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AAA offers tips to get Christmas trees home safely

Posted 12/3/22

Thousands of local residents will be among the millions of Americans who will flock to tree lots across the country in search of the perfect Christmas tree.

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AAA offers tips to get Christmas trees home safely

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UTICA — Thousands of local residents will be among the millions of Americans who will flock to tree lots across the country in search of the perfect Christmas tree. While finding the perfect tree may seem like the hard part – getting it home safely is where the real challenge begins, according to AAA.

Just as with moving furniture, appliances, or other large objects, transporting a tree can be tricky—and if not properly secured, it can scratch paint, tear door seals or damage window frames. Even worse, your tree could fly off or out of your vehicle and become a danger to other drivers.

A survey from AAA found that 44% of Americans who planned to purchase a real holiday tree that year revealed they would use unsafe methods when transporting it home – such as not using the roof rack or placing it unsecured in the bed of a pickup truck.

Losing a Christmas tree on the drive home would no doubt put a damper on the holiday season — but more importantly a tree that comes loose from a vehicle could also cause a crash. Previous research from AAA found that road debris caused more than 200,000 crashes during a four-year period, resulting in approximately 39,000 injuries and 500 deaths.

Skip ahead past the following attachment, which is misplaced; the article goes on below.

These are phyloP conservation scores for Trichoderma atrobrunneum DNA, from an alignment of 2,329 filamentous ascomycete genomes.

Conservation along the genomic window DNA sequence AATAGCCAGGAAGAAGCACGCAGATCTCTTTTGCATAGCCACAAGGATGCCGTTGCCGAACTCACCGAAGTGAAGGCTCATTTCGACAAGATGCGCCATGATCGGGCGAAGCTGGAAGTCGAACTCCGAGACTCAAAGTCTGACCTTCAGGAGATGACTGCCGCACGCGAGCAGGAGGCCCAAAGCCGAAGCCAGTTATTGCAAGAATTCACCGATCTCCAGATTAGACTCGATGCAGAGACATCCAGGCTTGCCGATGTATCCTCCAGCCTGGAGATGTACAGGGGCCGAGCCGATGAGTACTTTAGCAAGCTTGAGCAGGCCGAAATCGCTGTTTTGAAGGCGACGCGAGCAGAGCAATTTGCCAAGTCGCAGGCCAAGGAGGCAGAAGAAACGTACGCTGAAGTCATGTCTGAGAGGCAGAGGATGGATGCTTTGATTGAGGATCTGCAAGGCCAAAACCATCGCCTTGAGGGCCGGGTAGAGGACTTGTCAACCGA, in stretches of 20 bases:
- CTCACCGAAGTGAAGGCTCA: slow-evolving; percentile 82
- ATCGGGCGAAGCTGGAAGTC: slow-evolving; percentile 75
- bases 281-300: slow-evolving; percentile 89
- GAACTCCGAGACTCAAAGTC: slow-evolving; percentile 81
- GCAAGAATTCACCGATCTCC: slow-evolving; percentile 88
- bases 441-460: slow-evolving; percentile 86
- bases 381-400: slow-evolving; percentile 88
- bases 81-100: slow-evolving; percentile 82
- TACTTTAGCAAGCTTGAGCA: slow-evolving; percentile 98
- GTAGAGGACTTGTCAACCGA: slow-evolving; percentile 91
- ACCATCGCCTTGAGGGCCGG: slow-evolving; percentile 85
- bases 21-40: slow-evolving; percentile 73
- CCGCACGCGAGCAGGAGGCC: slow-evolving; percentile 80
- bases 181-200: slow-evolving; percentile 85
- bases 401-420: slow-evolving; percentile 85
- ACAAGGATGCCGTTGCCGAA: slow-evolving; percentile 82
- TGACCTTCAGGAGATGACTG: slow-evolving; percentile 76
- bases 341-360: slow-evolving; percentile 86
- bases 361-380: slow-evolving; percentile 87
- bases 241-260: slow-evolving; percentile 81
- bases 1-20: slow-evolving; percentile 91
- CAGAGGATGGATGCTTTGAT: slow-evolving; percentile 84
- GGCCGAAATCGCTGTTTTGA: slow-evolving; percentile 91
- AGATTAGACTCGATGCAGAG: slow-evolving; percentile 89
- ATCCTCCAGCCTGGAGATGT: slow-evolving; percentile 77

The roads can be treacherous enough during the holiday season with increased congestion and winter weather conditions without the addition of flying Christmas trees. Luckily, with a little preparation, the right tools and the right vehicle – transporting a Christmas tree is easy with these tips from AAA:

Before heading out to buy a real Christmas tree, make sure to bring strong rope or nylon ratchet straps, an old blanket, gloves and of course – the right vehicle. One with a roof rack is ideal but a pickup truck, SUV, van, or minivan can work just as well;

Once you’ve found the perfect tree, have the lot wrap it in netting before loading it. Loose branches can also be secured with rope or twine to help protect the tree from damage;

Prior to loading the tree, cover the roof with an old blanket to prevent scratches to the paint and protect the car from any damage;

Place the tree on the roof rack or in the bed of the truck with the trunk facing the front of the car. If the vehicle does not have a roof rack and is an SUV, van, or minivan – place the tree inside. If not, rent or borrow a pickup truck, a vehicle with a roof rack or one that is large enough to accommodate the tree inside;

Secure the tree at its bottom, center and top using strong rope or nylon ratchet straps. Avoid using the twine offered by many tree lots. Use fixed vehicle tie-down points and loop the rope or strap around the tree trunk above a branch to prevent any side-to-side or front-to-rear movement;

Once tied down, give the tree several strong tugs from various angles to make sure it is secured in place and will not come loose;

Drive slowly and take back roads if possible. Higher speeds can create significant airflow that can damage your tree or challenge even the best tie-down methods.

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